Anne continues, “No one I talked to remembers the needs of an unmarried mother being taken into account by the hospitals. Quite the contrary. Not only were these girls and young women study material for students, they were sometimes used to test new medical procedures or drugs. Jean D. told me about the way she was treated at the Vancouver General. ‘It was at the time when they were beginning to say that X-rays were not good for pregnant women. And I remember being X-rayed and X-rayed and X-rayed like we were real guinea pigs. I don’t remember having the baby, but the next day a doctor (or a man in a suit) came to my bed and asked me what I could remember. He told me that they had used an experimental drug for childbirth, to see how much you could remember after. I told him I remembered being scared, that I thought I was going to die…. All he wanted to know was what I remembered, and I didn’t remember anything.’” P. 193
Beth, in Newfoundland, ended up at a Catholic hospital, totally alone, with no idea how to cope. “All these old women in their black robes, they just let me suffer. It was a nightmare, and I’ve never gotten over it. I was there two days in labour. I mean really, really bad labour. The nuns were there, and I’ve always said to myself that they must’ve been trying to punish me because I was unmarried. I should never have had her on my own. She was ten pounds, two ounces. I should have had a C-section, but nobody explained anything. I had no idea what was happening to my body. I really thought God was punishing me. Honest to God, I did, to have that kind of labour for so long.”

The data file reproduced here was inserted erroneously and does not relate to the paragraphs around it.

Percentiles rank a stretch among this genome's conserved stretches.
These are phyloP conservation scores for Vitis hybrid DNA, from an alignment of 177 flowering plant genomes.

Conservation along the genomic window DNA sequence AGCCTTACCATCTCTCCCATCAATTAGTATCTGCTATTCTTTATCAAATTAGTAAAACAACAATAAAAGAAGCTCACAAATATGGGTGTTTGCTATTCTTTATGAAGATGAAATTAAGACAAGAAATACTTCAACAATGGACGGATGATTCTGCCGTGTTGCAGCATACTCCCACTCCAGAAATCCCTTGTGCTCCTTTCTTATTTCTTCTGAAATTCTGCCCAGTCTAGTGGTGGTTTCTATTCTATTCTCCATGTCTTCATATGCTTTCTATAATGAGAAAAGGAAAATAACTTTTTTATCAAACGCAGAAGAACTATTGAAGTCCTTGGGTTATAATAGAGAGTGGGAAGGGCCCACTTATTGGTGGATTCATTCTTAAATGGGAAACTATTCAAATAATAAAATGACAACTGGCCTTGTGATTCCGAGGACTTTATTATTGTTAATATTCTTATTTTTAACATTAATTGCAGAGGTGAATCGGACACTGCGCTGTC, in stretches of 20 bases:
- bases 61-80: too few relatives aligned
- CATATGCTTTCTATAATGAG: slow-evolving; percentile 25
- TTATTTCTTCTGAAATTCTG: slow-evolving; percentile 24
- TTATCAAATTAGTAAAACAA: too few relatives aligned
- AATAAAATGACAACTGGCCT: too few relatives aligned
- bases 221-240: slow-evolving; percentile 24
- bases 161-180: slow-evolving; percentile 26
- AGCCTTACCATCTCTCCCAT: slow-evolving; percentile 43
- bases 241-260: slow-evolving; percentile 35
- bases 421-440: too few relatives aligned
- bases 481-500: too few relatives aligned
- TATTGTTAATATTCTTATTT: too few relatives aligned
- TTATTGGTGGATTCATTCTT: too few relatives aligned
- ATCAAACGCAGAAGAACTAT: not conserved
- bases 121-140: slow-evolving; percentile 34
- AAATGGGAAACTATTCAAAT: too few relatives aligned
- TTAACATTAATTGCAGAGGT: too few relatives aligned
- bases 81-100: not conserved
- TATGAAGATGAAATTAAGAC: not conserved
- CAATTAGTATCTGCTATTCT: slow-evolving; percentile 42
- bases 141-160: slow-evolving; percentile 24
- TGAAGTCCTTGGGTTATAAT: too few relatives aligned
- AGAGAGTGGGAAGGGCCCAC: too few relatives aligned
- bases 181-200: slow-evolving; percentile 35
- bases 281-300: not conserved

After Beth’s baby was born, the nuns’ treatment of her was no better. “When I think back, it was their whole attitude. I wasn’t married. And they weren’t at all sensitive. They didn’t answer any questions that I had. I would cry for the baby because I was in for a week or so after she was born, but they said I wasn’t allowed to see her. I don’t think it was done for my protection. It was because I was giving her up for adoption, so I didn’t have the right to see her.” P. 195
I (N. J.) can totally relate to Beth’s story. I gave birth to my first child in Regina in 1976. I’d been to Lamaze classes and had my husband by my side for the whole time, but even so, both of us were pretty clueless. Like Beth, I had a long, painful labour, and at one point my husband had to threaten to call my obstetrician himself in order to get the resident on duty to call him. After 35 hours of labour, I had a C-section which saved both of our lives. Just thinking about being alone there without my husband to advocate for me makes me feel sick to my stomach.
This was back in the days when babies were kept in nurseries that had a glass window for viewing. Because her baby was premature, Marie wasn’t allowed to hold her. She had to go down and look through the glass of the nursery. She told Anne, “‘You would write your name, or at least your fake name, on a piece of paper and hold it up to the window for the nurse and show it to her, and she would bring a little crib. They would only leave the baby there for five minutes, at the very most. And you would hear some cries. It was the mothers. The birth mothers would be crying. They had been advised by social services not to go and see their babies because they had already signed the adoption papers. But they still wanted to see them, even though they knew the babies would be going. That was the most painful thing to hear. I knew that I was keeping my daughter. We weren’t going to be separated. But I could just feel their pain.’” P. 193